Home Beauty recipe Eat Well to Be Well Recipe: Baked Butternut Squash with Apples and Cranberries – Osage County Online

Eat Well to Be Well Recipe: Baked Butternut Squash with Apples and Cranberries – Osage County Online


If you love recipes that fit your hearty, healthy, and delicious checklist, this is it. Featuring seasonal food superstars including butternut squash, apples and cranberries, your senses of sight, smell and taste will be pleasing to the palate.

There’s something about the seasonal flavors of fall and winter. To me, it’s similar to the feeling of a cozy, warm blanket wrapped around you on a chilly evening. Inviting, fragrant and savory, this healthy, comforting side dish is ideal for family gatherings.

Comfort foods and “nutrient dense” foods don’t usually go together. But in this recipe, each ingredient coexists with taste while providing various nutrients as a bonus.

Butternut Squash Basics

The headliner of this recipe is butternut squash. This winter squash has the shape of an elongated pear, is part of the Cucurbitaceae family. Squash dates back 10,000 years to its origins in Mexico and Central America. In fact, the word “squash” comes from the Native American word askutasquash, which means uncooked or eaten raw.

Not sure what butternut squash looks like? If you like the taste of sweet potatoes or carrots, you’ll also like butternut squash.

Health-wise, butternut squash is a winner. One cup contains over 100% of your daily vitamin A requirement and nearly 40% vitamin C. It’s also good for hydration, as one cup is about 87% water.

The star nutrients in butternut squash are vitamin A (a fat-soluble vitamin) and beta-carotene, a pigment found in plants. Beta-carotene is also an antioxidant that protects your body from harmful molecules called free radicals. Over time, free radical damage can lead to many chronic diseases. Research has shown that eating antioxidant-rich foods helps boost immune function and may reduce your risk of heart disease and cancer.

Vitamin A is well known for supporting good eye health, such as protecting the eyes from ultraviolet rays. Vitamin A also protects the eyes from night blindness and age-related eye decline. Besides eye health, vitamin A also promotes healthy bones and a healthy immune system, and may reduce the risk of certain cancers and the risk of acne.

Let’s go to the recipe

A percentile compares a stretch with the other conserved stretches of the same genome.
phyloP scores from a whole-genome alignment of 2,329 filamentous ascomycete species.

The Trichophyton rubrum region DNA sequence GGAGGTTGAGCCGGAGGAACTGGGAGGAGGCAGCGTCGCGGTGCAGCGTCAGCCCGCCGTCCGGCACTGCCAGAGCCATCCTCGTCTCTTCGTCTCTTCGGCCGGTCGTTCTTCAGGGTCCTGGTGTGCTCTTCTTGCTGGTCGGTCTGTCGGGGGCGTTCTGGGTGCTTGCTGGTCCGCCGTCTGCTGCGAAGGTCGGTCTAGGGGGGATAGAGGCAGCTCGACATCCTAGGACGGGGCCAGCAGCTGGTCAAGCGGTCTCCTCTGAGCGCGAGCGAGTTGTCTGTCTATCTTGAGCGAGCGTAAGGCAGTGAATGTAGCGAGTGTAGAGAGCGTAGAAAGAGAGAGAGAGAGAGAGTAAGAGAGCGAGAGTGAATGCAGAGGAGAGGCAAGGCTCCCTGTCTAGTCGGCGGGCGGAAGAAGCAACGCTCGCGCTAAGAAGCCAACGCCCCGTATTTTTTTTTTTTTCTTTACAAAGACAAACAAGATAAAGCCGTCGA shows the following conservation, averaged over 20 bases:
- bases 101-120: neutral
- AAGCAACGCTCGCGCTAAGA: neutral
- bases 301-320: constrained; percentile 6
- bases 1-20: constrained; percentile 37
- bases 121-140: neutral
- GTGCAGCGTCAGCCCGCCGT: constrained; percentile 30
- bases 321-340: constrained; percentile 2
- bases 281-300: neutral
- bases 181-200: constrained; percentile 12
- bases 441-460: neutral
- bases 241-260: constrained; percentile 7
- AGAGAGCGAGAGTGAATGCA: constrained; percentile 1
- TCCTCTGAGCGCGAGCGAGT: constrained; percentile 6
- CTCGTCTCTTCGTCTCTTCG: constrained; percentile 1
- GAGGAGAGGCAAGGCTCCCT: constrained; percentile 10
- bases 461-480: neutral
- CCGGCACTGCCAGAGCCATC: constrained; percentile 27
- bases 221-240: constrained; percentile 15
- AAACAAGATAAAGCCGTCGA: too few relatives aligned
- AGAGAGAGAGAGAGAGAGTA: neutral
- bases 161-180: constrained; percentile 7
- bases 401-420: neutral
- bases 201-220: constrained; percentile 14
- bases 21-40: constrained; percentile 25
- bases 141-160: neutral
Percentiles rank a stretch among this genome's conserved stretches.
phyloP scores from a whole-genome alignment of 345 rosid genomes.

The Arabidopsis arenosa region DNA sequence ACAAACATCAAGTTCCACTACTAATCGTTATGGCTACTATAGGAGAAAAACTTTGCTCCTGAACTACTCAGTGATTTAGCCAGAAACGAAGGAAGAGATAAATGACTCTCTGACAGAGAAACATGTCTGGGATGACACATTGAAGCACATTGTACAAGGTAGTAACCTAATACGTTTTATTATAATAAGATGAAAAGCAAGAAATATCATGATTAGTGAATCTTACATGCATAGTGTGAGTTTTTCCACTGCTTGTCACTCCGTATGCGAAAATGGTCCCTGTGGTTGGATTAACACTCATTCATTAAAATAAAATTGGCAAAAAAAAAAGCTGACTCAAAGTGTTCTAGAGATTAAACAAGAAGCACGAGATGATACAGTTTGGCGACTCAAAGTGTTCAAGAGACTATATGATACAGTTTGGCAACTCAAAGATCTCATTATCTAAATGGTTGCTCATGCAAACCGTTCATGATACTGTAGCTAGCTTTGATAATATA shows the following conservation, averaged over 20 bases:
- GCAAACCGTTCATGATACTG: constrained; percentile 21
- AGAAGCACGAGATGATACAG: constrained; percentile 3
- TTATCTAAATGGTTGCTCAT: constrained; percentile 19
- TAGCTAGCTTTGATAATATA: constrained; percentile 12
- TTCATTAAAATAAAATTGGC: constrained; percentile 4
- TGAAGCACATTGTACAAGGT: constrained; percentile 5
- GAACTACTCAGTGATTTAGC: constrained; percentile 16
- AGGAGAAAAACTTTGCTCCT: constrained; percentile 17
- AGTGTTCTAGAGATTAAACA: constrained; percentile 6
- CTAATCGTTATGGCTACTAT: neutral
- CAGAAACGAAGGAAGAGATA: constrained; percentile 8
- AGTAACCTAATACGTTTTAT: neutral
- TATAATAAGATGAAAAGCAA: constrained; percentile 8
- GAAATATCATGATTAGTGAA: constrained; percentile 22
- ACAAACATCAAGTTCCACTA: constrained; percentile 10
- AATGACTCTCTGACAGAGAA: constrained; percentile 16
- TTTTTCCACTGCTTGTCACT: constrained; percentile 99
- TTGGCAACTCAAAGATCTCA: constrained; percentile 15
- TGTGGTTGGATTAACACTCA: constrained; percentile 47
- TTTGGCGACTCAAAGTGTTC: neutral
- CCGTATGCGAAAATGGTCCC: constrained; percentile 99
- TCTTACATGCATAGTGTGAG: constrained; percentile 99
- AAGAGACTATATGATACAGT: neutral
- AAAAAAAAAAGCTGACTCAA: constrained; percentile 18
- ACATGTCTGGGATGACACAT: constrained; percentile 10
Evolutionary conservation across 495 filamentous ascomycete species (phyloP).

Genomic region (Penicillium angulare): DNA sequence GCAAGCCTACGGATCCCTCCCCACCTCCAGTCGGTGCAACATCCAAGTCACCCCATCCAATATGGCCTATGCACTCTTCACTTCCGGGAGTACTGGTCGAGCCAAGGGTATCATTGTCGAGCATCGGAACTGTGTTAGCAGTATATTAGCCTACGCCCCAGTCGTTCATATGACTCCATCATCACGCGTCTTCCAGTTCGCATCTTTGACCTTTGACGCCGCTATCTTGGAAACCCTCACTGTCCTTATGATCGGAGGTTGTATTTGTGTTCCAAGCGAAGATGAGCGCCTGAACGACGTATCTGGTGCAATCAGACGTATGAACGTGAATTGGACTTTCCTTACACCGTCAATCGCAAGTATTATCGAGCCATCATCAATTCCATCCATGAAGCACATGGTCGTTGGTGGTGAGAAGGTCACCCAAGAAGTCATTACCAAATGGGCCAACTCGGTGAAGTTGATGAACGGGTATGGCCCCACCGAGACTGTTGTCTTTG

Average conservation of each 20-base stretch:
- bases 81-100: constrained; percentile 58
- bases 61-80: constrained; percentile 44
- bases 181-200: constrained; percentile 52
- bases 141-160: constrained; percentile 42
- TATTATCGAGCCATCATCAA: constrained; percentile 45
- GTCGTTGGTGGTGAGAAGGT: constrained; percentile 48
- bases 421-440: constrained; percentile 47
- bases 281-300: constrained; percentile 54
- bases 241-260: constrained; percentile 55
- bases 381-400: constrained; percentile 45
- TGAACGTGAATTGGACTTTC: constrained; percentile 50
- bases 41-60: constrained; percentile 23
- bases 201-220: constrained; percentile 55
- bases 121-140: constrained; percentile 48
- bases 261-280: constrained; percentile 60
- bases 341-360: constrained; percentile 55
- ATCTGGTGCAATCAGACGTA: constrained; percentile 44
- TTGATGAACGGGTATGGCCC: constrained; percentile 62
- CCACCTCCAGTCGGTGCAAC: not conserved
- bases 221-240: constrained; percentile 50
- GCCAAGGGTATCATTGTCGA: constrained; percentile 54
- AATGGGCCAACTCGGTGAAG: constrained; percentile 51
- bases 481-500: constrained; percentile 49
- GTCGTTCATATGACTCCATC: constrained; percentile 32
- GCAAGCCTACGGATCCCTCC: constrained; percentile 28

Now that you know the health benefits of butternut squash, let’s talk about how to make this recipe.

If you prefer to use a substitute for butternut squash, I would recommend acorn squash or butternut squash. Buttercup squash, you may ask? Yes, there is such a thing. The main difference between butternut squash and butternut squash is that buttercup tends to be a bit drier and butternut squash is wetter. Both have a natural sweet and nutty flavor. However, butternut tastes a bit sweeter than buttercup.

If dried cranberries aren’t your favorite, consider using raisins or dried cherries or forget about them altogether.

Use apples intended for baking such as Granny Smith, Honeycrisp, Jonathans, Winesap, Braeburn or Rome Beauty.

Baked Butternut Squash with Apples and Cranberries
For 4 people ; serving 1/2 cup.


  • 2 cups butternut squash, peeled, seeded and cubed
  • 2 cups apples, peeled and cored, cubed
  • 1 tablespoon extra virgin olive oil
  • 1/2 teaspoon ground cinnamon
  • 1/2 teaspoon ground nutmeg
  • 1 tablespoon of maple syrup
  • 1/2 teaspoon of salt


  • Preheat the oven to 425 degrees F.
  • Peel and cut the squash and apples into bite-sized cubes.
  • Mix the squash and apple cubes, olive oil, cinnamon, nutmeg, maple syrup and salt in a large bowl.
  • Mix ingredients to coat squash and apples until well blended.
  • Spread the mixture evenly on a metal baking sheet sprayed with cooking oil.
  • Bake for 20 to 30 minutes or until the squash is tender.

Notes: Store leftovers in the refrigerator in an airtight container for up to two days. Reheat in the microwave or serve cold.

Nutrition per serving: Calories, 164; total fat, 4 grams; saturated fat, 2 grams; cholesterol, 0 milligrams; carbohydrates, 30 grams; fiber, 5 grams; protein, 2 grams; sodium, 285 milligrams.

Cheryl Mussatto MS, RD, LD is a registered dietitian with a master’s degree in dietetics and nutrition from the University of Kansas and a bachelor’s degree in dietetics and institutional management from Kansas State University. She is a clinical dietitian for local clinics, an assistant professor at a local community college where she teaches basic nutrition, and a freelance health and nutrition writer. She is the author of The Nourished Brain: The Latest Science On Food’s Power For Protecting The Brain From Alzheimers and Dementia, The Prediabetes Action Plan and Cookbook and The Heart Disease Prevention Cookbook. Visit his website at www.eatwelltobewellrd.com.